The Calvin Synod is an acting conference of the United Church of Christ, composed entirely of Reformed, or Calvinist congregations of Hungarian descent. Unlike much of the UCC, the Synod is strongly conservative on doctrinal and social matters, and many members of the "Faithful and Welcoming Movement," a renewal group acting to move the UCC in a more orthodox direction, belong to this body.[1]


Third Avenue Calvin Reformed Church, Beaver Falls, Pennsylvania
Third Avenue Calvin Reformed Church, Beaver Falls, Pennsylvania

Hungarians began to emigrate to the United States toward the end of the 19th century. Like other immigrants of Protestant faith, they brought their Bibles, catechisms and hymnals with them, in order to pray and worship in their native language. Some congregations were independent, and some become affiliated with the German Reformed Church, the Reformed Church in America and the Presbyterian Church (USA). The attempts to create an independent denomination failed at first.

However, the independent churches formed a Classis (the equivalent of a presbytery in Anglo-Saxon Presbyterian churches) in 1896, relating to the Reformed Church in Hungary. After the First World War, the Hungarian Reformed Church was no longer able to provide money to the American immigrant congregations. The Reformed Church in Hungary assigned its Classis churches to the German Reformed Church in the U.S, then known as the Reformed Church in the United States (not the same denomination as the current one by that name, however). The RCH and the Classis signed the Tiffin Agreement in 1921. Under the terms of the agreement, despite the formally presbyterian structure of the RCUS, the Classis congregations were given relative autonomy to practice their own traditions without outside interference. Several congregations, though, rejected this effort and created the free-standing Hungarian Reformed Church in America.[2]

The Classis churches were organized into a non-geographical separate RCUS synod, the Magyar, similar to those previously provided for German-speaking congregations in the Midwestern U.S. and urban areas in the Northeast. In 1934 the Evangelical Synod of North America and the RCUS united. The new group was known as the Evangelical and Reformed Church and incorporated Lutheran doctrine, as well as Reformed.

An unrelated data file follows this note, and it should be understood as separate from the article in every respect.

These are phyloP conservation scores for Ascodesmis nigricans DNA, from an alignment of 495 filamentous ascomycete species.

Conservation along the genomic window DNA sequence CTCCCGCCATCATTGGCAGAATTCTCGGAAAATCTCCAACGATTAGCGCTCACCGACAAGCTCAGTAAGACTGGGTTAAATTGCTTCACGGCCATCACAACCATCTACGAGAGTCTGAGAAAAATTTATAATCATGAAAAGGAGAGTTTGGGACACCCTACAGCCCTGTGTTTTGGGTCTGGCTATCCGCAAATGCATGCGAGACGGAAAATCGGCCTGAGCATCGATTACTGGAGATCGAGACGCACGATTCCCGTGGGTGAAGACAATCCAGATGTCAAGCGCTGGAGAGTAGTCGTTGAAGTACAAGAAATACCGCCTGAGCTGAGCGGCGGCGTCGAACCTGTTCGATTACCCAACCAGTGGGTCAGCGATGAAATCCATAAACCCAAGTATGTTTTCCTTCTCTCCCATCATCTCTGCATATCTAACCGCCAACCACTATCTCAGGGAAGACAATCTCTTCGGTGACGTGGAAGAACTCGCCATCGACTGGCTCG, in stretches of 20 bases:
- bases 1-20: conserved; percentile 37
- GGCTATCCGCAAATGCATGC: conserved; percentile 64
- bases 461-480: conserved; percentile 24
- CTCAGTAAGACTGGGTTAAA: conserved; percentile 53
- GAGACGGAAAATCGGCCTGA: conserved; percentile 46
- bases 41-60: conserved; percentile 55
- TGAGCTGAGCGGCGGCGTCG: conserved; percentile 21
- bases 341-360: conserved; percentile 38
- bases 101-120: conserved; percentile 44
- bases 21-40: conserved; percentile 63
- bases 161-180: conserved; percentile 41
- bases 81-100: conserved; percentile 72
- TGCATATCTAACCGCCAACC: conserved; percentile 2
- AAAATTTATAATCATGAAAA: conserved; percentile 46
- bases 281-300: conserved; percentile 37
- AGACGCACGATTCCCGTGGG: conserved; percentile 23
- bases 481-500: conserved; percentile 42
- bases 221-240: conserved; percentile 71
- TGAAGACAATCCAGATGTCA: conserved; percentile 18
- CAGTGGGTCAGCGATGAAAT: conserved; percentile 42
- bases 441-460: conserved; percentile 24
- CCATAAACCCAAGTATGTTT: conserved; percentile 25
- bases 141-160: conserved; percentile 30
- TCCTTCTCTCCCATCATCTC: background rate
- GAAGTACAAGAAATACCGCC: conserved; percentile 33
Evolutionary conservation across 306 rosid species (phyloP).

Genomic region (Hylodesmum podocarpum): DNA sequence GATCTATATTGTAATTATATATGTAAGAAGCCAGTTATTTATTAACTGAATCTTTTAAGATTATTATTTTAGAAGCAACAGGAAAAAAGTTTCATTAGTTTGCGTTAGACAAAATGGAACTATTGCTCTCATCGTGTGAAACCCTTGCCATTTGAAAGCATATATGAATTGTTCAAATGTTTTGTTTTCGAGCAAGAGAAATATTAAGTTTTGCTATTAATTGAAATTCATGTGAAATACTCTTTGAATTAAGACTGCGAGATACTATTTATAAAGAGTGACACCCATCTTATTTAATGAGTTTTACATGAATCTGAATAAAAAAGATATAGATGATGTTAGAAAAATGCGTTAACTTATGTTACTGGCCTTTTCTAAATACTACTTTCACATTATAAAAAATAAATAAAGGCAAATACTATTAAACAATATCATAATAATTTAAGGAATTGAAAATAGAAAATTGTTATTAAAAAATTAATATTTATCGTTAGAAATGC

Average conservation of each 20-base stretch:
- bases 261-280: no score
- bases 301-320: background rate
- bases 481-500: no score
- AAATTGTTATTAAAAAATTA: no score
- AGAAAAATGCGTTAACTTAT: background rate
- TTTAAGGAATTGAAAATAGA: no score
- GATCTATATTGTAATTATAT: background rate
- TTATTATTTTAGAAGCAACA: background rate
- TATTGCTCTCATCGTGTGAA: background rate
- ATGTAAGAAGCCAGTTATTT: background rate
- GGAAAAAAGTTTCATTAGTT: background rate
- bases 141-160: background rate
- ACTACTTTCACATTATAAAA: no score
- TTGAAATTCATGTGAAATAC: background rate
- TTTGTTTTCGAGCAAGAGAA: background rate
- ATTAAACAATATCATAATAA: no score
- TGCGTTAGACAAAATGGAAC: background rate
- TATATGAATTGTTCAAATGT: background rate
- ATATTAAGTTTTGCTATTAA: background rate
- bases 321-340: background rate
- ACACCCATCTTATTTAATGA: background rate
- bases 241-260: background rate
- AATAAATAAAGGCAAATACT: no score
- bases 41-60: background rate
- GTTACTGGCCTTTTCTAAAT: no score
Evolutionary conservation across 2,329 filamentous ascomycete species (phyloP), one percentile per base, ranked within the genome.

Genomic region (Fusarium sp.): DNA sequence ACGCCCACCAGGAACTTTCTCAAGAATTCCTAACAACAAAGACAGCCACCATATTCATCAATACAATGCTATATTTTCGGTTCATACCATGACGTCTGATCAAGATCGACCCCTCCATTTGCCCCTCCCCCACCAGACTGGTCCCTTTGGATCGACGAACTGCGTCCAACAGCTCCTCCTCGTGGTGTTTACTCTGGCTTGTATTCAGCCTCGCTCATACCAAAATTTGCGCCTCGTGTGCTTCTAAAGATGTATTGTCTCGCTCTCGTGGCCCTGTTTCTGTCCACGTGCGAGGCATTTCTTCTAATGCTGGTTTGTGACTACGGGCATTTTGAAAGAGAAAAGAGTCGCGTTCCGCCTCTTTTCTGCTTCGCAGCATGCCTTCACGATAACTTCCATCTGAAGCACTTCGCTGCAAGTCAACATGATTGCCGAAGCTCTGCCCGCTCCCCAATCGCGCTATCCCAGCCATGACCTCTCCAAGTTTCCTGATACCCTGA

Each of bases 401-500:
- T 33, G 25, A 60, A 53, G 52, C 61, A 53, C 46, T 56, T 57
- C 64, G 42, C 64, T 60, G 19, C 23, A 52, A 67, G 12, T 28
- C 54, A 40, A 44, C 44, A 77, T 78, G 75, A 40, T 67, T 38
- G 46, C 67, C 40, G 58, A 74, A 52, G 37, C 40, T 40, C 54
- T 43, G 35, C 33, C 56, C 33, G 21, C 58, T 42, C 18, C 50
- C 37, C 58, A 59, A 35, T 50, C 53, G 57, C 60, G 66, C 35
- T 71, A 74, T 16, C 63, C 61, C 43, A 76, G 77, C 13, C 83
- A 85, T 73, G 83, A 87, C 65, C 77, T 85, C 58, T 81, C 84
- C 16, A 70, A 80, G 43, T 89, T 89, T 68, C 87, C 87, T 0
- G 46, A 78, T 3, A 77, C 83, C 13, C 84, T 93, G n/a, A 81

Although the Magyar Synod rejected the Lutheran doctrines brought from the ESNA and maintained its commitment to stricter, more dogmatically Calvinistic theology, the E&R Church continued to honor the Tiffin Agreement and opted to allow the Synod to keep its distinctive teachings within the general framework of the new denomination.

Even though the Synod was the sole E&R synod to disapprove of the merger of the Congregational Christian Churches with the E&R Church to become the UCC, officials of the new denomination chose to continue the RCUS and E&R arrangement and exempt the Synod from the mandated geographical realignments of CC conferences and E&R synods into UCC entities, in the early 1960s. The only change that occurred was the renaming of the Magyar Synod to the Calvin Synod.[3]

The Synod has consistently rejected the UCC's predominantly (if not exclusively) liberal theological and political stances, especially its recent acceptance of homosexuality as an acceptable Christian lifestyle. When the 2005 General Synod passed a resolution calling for the equality of same-sex couples with those of traditional male-female marriages, the few Synod congregations that were actively participating in UCC functions outside the Synod discontinued doing so and re-directed their loyalties, along with their sister churches, toward the North Carolina-based F&W organization. As of 2013, the Synod's future in the UCC is still uncertain.

In 2019, the Calvin Synod joined the Hungarian Reformed Church.[4]


The Synod has four classes, Classis East, Classis West, Classis Lakeside and Classis Central.[5] The Synod reported 33 churches and some 4,000 members in 2006.[6] According to the synod website there are 25 congregations in four classes.[7] The bishop is the Rev. Csaba Krasznai.[8]

In 2012 the Calvin Synod’s Conference Council the members of the Council established the Vision and Church Growth Committee. It was requested and approved by the Calvin Synod Conference.[9]


See also


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